12. It does seem that the players I see using them more do tend to be in the hardcore metal arena more often than not. It certainly allows for those really deep tunings a lot of those guys prefer. I suspect that the lower notes available for detuning also work better with string tension -= only so low you can go with a standard low E before it flaps and doesn't resonate... Me, I'd prefer to go the six string baritone route, but I'm sure that has its own differences in feel too. Though an extra string would take some getting used to, I can see that some players (particularly shredders who often prefer a noticeably wider neck anyhow) might prefer the more standard scale length over the slightly longer one of a baritone.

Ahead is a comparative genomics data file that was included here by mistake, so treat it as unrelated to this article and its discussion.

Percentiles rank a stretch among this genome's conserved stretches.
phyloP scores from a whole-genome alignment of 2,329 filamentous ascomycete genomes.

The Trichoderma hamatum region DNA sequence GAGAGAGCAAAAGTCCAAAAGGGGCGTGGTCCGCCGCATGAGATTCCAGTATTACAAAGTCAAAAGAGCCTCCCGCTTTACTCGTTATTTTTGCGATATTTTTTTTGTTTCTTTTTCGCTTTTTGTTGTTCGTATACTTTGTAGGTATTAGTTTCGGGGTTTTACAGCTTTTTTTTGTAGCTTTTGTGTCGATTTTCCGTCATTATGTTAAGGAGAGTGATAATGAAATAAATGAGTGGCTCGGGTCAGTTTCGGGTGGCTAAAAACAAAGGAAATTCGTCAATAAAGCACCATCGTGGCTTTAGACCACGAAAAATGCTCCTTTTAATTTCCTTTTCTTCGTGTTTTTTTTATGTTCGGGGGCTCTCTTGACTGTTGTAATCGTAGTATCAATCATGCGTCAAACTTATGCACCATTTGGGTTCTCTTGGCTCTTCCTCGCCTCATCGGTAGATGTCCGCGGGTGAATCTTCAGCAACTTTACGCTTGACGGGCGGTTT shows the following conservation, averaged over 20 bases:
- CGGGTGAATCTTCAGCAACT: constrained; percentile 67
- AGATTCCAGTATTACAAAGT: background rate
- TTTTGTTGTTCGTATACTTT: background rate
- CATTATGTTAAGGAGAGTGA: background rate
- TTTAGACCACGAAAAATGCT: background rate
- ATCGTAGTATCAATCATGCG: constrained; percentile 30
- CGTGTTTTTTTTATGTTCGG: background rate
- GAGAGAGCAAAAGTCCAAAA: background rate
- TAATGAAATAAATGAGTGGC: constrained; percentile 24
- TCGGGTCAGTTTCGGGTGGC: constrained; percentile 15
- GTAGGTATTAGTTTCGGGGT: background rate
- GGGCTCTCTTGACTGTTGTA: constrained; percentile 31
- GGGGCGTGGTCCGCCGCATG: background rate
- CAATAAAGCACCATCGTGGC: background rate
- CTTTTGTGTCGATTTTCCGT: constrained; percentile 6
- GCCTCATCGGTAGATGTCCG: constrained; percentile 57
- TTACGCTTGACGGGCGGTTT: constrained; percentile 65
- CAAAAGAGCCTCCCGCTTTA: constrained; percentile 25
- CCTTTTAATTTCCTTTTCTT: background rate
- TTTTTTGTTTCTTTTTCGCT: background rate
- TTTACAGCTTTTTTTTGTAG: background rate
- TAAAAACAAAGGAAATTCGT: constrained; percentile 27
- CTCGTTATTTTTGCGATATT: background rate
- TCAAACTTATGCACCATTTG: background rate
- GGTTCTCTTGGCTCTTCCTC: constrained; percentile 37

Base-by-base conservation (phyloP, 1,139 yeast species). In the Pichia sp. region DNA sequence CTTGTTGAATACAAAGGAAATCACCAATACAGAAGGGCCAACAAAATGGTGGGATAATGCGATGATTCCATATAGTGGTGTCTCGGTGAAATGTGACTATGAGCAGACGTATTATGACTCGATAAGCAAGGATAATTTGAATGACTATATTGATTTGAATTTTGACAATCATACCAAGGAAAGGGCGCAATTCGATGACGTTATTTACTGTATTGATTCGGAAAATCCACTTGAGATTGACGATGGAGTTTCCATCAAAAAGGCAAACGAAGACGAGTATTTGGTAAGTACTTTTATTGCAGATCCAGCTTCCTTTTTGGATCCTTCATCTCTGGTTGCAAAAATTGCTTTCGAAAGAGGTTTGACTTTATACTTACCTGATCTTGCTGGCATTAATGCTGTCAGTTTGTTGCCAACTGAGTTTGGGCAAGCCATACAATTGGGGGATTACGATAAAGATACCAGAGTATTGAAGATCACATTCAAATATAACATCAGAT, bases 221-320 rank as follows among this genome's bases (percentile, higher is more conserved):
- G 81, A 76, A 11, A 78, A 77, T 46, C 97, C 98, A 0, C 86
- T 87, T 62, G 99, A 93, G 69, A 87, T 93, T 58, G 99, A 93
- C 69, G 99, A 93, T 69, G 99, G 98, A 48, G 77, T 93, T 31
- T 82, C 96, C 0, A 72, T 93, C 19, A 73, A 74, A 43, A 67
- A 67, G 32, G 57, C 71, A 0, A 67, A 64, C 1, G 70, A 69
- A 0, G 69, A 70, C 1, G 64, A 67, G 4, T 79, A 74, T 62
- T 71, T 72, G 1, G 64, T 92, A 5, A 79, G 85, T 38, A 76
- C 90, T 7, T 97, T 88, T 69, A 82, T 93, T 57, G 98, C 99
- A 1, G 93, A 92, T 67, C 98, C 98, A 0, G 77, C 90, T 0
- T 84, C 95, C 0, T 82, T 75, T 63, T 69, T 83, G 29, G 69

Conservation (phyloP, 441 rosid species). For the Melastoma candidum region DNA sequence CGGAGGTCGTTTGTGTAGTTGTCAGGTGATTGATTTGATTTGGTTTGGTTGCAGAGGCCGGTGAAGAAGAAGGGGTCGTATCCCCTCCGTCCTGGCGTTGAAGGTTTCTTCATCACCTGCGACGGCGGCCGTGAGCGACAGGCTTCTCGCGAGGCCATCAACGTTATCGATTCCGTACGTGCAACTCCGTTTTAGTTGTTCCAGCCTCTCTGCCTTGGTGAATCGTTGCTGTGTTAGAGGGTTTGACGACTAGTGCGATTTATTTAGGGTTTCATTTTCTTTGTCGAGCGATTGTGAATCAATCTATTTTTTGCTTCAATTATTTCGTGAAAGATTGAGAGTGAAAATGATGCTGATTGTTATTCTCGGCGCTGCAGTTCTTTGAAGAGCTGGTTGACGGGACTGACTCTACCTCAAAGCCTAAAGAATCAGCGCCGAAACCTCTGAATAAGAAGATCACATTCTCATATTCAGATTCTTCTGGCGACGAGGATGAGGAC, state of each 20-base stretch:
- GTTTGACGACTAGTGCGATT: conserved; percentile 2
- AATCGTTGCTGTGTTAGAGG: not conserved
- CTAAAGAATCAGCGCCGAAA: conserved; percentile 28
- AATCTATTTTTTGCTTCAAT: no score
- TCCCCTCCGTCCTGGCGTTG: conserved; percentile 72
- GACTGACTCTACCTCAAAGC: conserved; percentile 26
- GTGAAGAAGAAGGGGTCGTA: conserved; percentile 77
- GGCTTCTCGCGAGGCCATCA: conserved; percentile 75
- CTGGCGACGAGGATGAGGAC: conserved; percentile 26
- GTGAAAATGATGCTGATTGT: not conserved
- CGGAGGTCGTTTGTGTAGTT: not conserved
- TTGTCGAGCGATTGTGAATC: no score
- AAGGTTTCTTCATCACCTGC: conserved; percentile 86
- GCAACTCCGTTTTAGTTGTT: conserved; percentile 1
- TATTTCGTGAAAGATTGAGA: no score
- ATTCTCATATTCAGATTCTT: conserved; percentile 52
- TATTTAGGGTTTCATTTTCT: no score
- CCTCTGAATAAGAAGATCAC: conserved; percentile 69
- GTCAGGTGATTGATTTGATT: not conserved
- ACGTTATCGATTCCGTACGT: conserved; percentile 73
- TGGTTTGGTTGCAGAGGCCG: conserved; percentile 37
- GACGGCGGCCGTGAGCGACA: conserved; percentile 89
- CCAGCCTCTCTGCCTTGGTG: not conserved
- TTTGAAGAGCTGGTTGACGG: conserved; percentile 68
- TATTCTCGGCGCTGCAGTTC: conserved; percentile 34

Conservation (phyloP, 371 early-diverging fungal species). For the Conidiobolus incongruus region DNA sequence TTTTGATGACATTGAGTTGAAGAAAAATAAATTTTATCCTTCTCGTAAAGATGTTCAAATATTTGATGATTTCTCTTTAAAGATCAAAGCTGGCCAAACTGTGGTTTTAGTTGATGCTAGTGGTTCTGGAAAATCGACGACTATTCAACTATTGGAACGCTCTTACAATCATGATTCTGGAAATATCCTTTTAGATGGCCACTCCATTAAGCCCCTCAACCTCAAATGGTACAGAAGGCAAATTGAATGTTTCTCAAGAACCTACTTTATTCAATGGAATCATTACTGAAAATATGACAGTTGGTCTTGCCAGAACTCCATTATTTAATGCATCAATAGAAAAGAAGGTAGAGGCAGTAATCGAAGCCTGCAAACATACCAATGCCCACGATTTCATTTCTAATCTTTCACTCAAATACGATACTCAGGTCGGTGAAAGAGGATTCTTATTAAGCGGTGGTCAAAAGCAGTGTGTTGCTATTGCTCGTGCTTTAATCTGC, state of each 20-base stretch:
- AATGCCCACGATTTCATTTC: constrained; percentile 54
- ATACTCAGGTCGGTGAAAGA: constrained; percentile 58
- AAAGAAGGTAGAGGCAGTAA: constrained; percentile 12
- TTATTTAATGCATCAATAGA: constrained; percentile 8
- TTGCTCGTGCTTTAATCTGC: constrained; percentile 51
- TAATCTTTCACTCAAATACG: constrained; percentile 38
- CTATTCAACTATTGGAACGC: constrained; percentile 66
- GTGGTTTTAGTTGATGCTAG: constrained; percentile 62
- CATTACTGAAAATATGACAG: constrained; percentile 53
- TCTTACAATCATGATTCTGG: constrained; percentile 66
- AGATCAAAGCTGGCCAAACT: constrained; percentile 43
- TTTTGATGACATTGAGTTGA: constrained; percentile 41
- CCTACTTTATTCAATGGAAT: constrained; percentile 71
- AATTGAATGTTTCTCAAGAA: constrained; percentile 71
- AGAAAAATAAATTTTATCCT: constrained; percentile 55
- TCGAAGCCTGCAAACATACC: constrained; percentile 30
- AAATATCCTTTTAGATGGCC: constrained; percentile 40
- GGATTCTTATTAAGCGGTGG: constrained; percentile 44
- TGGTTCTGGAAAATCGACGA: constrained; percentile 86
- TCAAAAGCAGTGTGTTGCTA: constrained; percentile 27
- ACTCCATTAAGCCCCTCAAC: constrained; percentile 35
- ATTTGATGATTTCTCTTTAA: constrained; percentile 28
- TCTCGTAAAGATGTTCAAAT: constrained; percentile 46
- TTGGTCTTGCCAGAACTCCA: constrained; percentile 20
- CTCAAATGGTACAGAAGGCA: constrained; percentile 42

13. An acquired taste, like any guitar, really. For my money, I'd vastly prefer the Setzer one in a solid colour - I've actually grown to rather dislike figured wood over the years. I suspect, being a left handed player and therefore more often than not being limited to a sunburst option as the lefty default, I've just gotten tired of them...
  14. Fender have dome some pretty cool Custom Shop Teles in the style of Gretsch guitars... Fender owning Gretsch of course makes that easier: http://i.imgur.com/ip31mN1.jpg What I love about these is that they all have a real look of the guitar on which they are based. Barring the last one (disclaimer: I loathe Bono though I always liked his Gretsch. That stupid slogan pickguard would have to go, though...), which I believe was the Pretentious One's own order originally, they look like something specced by a guy who loves Teles, loved the look of the Gretches but couldn't get on with playing one, so.... Bit like my idea above which (the thru-neck aside) is basically a Fenderised LP Junior....